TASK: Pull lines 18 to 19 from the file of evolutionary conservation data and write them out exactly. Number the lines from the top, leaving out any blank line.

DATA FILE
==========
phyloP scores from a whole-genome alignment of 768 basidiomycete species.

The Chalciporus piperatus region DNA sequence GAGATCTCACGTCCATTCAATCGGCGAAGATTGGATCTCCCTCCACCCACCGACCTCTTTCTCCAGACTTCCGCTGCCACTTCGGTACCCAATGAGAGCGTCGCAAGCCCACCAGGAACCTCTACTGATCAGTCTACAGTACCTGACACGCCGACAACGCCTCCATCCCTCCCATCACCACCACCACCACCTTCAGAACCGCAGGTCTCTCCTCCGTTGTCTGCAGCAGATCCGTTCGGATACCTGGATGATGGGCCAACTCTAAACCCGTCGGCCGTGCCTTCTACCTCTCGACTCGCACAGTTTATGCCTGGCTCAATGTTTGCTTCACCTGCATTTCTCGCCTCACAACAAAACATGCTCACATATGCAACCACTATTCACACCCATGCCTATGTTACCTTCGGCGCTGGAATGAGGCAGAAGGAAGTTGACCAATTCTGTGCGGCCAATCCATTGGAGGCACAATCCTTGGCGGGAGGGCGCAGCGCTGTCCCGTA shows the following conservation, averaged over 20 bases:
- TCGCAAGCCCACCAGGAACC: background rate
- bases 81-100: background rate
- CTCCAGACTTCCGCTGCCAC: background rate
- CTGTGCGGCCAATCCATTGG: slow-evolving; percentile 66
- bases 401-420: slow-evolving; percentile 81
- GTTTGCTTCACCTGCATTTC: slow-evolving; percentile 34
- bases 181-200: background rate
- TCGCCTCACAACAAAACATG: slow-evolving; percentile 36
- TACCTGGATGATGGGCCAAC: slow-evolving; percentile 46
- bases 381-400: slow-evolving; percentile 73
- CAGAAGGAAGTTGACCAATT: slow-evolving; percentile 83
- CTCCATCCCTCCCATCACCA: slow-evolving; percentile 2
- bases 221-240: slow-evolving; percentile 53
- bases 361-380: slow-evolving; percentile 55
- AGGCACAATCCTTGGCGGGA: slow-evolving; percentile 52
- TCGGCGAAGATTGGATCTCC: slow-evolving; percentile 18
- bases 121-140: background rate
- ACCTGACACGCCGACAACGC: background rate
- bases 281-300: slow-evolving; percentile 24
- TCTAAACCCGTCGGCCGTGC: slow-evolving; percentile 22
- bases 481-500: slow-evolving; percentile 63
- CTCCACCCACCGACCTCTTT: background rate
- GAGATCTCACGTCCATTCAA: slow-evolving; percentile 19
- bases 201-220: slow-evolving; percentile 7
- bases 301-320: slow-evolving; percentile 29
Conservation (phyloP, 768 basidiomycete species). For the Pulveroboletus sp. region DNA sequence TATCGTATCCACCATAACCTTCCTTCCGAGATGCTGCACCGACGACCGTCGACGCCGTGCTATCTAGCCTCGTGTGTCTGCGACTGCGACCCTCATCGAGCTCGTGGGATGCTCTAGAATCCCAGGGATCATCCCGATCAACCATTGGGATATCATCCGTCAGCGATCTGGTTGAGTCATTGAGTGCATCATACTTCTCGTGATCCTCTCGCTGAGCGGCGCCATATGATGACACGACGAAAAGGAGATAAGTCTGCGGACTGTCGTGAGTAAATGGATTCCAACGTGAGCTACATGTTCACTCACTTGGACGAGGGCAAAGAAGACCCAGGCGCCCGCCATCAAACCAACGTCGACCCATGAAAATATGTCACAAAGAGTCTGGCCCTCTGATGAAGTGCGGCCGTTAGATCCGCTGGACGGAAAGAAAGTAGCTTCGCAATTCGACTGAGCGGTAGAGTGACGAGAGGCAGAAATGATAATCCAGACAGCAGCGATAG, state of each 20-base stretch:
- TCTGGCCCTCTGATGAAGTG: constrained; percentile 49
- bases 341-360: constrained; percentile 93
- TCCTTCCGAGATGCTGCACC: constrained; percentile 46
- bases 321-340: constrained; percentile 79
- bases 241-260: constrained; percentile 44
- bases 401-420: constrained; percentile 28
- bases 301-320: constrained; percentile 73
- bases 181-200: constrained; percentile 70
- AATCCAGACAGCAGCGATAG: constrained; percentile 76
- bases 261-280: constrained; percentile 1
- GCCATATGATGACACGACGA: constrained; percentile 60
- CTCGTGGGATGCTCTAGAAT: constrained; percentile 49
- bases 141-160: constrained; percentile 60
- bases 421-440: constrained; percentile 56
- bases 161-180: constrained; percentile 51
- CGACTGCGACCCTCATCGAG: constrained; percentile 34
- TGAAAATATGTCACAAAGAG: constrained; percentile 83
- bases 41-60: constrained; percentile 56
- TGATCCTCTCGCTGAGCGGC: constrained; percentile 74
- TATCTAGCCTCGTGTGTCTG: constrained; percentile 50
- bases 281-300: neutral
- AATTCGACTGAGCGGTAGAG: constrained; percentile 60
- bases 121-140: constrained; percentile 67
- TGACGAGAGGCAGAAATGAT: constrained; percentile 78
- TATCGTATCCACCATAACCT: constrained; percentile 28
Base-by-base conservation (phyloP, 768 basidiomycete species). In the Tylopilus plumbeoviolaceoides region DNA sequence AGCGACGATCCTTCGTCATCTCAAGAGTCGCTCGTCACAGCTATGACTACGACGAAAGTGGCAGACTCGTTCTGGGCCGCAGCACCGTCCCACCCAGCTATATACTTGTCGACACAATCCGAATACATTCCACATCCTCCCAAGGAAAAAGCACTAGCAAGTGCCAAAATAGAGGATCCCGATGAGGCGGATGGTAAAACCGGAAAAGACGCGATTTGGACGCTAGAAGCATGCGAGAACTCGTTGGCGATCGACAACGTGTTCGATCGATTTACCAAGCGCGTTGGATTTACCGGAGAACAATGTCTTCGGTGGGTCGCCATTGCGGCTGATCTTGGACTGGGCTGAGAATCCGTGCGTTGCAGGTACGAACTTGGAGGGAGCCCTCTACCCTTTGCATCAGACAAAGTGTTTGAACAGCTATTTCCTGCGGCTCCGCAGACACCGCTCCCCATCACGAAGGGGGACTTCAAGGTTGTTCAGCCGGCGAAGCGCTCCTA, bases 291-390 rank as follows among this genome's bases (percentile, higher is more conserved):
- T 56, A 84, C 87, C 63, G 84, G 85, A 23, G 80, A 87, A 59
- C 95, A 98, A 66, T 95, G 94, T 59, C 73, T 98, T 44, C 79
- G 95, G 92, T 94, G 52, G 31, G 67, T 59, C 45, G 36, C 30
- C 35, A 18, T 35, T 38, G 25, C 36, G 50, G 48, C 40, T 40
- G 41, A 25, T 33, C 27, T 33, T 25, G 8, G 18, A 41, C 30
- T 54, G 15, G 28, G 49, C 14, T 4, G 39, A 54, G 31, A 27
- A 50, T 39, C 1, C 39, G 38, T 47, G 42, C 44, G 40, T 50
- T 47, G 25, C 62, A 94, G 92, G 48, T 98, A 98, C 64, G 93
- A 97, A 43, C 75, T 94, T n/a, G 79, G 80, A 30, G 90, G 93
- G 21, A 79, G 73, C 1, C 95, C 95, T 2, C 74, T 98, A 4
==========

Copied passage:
- TCGGCGAAGATTGGATCTCC: slow-evolving; percentile 18
- bases 121-140: background rate